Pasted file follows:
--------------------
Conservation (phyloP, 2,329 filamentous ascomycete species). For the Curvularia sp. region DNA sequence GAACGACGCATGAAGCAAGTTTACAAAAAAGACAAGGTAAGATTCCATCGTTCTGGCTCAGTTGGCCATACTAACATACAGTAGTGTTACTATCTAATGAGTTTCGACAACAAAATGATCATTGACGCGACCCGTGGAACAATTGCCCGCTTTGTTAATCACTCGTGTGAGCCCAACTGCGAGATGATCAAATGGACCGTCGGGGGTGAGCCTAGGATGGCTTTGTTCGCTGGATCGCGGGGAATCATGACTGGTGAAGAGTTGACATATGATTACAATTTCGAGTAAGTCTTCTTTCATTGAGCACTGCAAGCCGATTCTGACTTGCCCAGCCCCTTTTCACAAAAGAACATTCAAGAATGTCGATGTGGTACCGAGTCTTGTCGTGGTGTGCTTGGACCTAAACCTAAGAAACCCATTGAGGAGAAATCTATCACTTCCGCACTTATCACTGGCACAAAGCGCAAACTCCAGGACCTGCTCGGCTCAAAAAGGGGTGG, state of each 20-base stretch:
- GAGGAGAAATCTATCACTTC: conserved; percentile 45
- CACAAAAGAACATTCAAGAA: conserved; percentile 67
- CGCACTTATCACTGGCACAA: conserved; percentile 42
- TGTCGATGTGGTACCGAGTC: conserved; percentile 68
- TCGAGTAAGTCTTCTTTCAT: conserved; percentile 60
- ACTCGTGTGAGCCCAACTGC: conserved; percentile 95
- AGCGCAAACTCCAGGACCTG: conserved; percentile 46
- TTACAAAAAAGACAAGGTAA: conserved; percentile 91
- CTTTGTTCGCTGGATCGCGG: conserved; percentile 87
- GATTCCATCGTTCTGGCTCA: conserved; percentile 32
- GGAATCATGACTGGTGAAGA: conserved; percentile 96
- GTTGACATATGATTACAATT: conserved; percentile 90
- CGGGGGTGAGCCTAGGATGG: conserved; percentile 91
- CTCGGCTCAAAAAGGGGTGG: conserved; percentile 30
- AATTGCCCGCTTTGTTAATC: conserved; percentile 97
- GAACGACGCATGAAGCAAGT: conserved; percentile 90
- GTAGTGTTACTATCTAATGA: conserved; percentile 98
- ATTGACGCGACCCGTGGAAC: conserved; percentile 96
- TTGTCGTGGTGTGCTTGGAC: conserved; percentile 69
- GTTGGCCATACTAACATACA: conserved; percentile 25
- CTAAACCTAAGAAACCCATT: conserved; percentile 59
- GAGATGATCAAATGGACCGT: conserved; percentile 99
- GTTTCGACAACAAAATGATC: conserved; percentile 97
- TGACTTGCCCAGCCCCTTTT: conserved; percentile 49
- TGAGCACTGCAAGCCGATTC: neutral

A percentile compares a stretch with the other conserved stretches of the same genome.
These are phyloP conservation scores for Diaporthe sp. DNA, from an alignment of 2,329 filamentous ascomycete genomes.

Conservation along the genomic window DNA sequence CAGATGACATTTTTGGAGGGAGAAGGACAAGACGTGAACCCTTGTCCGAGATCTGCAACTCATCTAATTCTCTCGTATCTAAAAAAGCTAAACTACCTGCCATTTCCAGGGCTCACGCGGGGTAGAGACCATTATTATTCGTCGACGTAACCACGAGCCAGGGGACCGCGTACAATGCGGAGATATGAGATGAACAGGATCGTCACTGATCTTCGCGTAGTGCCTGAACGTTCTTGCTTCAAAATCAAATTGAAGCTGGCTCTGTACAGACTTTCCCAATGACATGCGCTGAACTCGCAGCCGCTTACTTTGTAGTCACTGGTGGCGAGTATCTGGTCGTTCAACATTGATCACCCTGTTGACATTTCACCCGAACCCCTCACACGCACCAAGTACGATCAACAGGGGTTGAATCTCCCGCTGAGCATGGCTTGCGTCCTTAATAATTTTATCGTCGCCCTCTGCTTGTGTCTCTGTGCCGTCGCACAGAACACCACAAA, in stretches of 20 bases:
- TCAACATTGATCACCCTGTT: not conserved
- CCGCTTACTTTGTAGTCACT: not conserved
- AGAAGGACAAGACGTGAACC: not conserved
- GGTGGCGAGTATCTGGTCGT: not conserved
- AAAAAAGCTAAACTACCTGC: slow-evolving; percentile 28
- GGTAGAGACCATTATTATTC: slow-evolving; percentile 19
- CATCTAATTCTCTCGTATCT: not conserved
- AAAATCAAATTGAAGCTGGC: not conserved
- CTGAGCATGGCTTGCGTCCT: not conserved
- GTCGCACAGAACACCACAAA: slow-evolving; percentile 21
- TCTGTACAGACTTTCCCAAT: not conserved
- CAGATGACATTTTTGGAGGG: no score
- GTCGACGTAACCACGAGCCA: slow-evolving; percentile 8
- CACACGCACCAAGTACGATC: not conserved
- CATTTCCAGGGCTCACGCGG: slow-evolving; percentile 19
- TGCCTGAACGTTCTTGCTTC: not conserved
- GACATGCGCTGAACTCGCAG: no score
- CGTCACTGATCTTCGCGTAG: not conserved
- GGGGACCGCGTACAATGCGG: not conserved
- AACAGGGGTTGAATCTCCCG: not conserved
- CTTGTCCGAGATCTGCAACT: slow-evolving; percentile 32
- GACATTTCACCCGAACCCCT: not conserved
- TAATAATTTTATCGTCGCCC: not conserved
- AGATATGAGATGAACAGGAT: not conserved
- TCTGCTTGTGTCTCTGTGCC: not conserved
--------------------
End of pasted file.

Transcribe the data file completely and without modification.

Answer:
Conservation (phyloP, 2,329 filamentous ascomycete species). For the Curvularia sp. region DNA sequence GAACGACGCATGAAGCAAGTTTACAAAAAAGACAAGGTAAGATTCCATCGTTCTGGCTCAGTTGGCCATACTAACATACAGTAGTGTTACTATCTAATGAGTTTCGACAACAAAATGATCATTGACGCGACCCGTGGAACAATTGCCCGCTTTGTTAATCACTCGTGTGAGCCCAACTGCGAGATGATCAAATGGACCGTCGGGGGTGAGCCTAGGATGGCTTTGTTCGCTGGATCGCGGGGAATCATGACTGGTGAAGAGTTGACATATGATTACAATTTCGAGTAAGTCTTCTTTCATTGAGCACTGCAAGCCGATTCTGACTTGCCCAGCCCCTTTTCACAAAAGAACATTCAAGAATGTCGATGTGGTACCGAGTCTTGTCGTGGTGTGCTTGGACCTAAACCTAAGAAACCCATTGAGGAGAAATCTATCACTTCCGCACTTATCACTGGCACAAAGCGCAAACTCCAGGACCTGCTCGGCTCAAAAAGGGGTGG, state of each 20-base stretch:
- GAGGAGAAATCTATCACTTC: conserved; percentile 45
- CACAAAAGAACATTCAAGAA: conserved; percentile 67
- CGCACTTATCACTGGCACAA: conserved; percentile 42
- TGTCGATGTGGTACCGAGTC: conserved; percentile 68
- TCGAGTAAGTCTTCTTTCAT: conserved; percentile 60
- ACTCGTGTGAGCCCAACTGC: conserved; percentile 95
- AGCGCAAACTCCAGGACCTG: conserved; percentile 46
- TTACAAAAAAGACAAGGTAA: conserved; percentile 91
- CTTTGTTCGCTGGATCGCGG: conserved; percentile 87
- GATTCCATCGTTCTGGCTCA: conserved; percentile 32
- GGAATCATGACTGGTGAAGA: conserved; percentile 96
- GTTGACATATGATTACAATT: conserved; percentile 90
- CGGGGGTGAGCCTAGGATGG: conserved; percentile 91
- CTCGGCTCAAAAAGGGGTGG: conserved; percentile 30
- AATTGCCCGCTTTGTTAATC: conserved; percentile 97
- GAACGACGCATGAAGCAAGT: conserved; percentile 90
- GTAGTGTTACTATCTAATGA: conserved; percentile 98
- ATTGACGCGACCCGTGGAAC: conserved; percentile 96
- TTGTCGTGGTGTGCTTGGAC: conserved; percentile 69
- GTTGGCCATACTAACATACA: conserved; percentile 25
- CTAAACCTAAGAAACCCATT: conserved; percentile 59
- GAGATGATCAAATGGACCGT: conserved; percentile 99
- GTTTCGACAACAAAATGATC: conserved; percentile 97
- TGACTTGCCCAGCCCCTTTT: conserved; percentile 49
- TGAGCACTGCAAGCCGATTC: neutral

A percentile compares a stretch with the other conserved stretches of the same genome.
These are phyloP conservation scores for Diaporthe sp. DNA, from an alignment of 2,329 filamentous ascomycete genomes.

Conservation along the genomic window DNA sequence CAGATGACATTTTTGGAGGGAGAAGGACAAGACGTGAACCCTTGTCCGAGATCTGCAACTCATCTAATTCTCTCGTATCTAAAAAAGCTAAACTACCTGCCATTTCCAGGGCTCACGCGGGGTAGAGACCATTATTATTCGTCGACGTAACCACGAGCCAGGGGACCGCGTACAATGCGGAGATATGAGATGAACAGGATCGTCACTGATCTTCGCGTAGTGCCTGAACGTTCTTGCTTCAAAATCAAATTGAAGCTGGCTCTGTACAGACTTTCCCAATGACATGCGCTGAACTCGCAGCCGCTTACTTTGTAGTCACTGGTGGCGAGTATCTGGTCGTTCAACATTGATCACCCTGTTGACATTTCACCCGAACCCCTCACACGCACCAAGTACGATCAACAGGGGTTGAATCTCCCGCTGAGCATGGCTTGCGTCCTTAATAATTTTATCGTCGCCCTCTGCTTGTGTCTCTGTGCCGTCGCACAGAACACCACAAA, in stretches of 20 bases:
- TCAACATTGATCACCCTGTT: not conserved
- CCGCTTACTTTGTAGTCACT: not conserved
- AGAAGGACAAGACGTGAACC: not conserved
- GGTGGCGAGTATCTGGTCGT: not conserved
- AAAAAAGCTAAACTACCTGC: slow-evolving; percentile 28
- GGTAGAGACCATTATTATTC: slow-evolving; percentile 19
- CATCTAATTCTCTCGTATCT: not conserved
- AAAATCAAATTGAAGCTGGC: not conserved
- CTGAGCATGGCTTGCGTCCT: not conserved
- GTCGCACAGAACACCACAAA: slow-evolving; percentile 21
- TCTGTACAGACTTTCCCAAT: not conserved
- CAGATGACATTTTTGGAGGG: no score
- GTCGACGTAACCACGAGCCA: slow-evolving; percentile 8
- CACACGCACCAAGTACGATC: not conserved
- CATTTCCAGGGCTCACGCGG: slow-evolving; percentile 19
- TGCCTGAACGTTCTTGCTTC: not conserved
- GACATGCGCTGAACTCGCAG: no score
- CGTCACTGATCTTCGCGTAG: not conserved
- GGGGACCGCGTACAATGCGG: not conserved
- AACAGGGGTTGAATCTCCCG: not conserved
- CTTGTCCGAGATCTGCAACT: slow-evolving; percentile 32
- GACATTTCACCCGAACCCCT: not conserved
- TAATAATTTTATCGTCGCCC: not conserved
- AGATATGAGATGAACAGGAT: not conserved
- TCTGCTTGTGTCTCTGTGCC: not conserved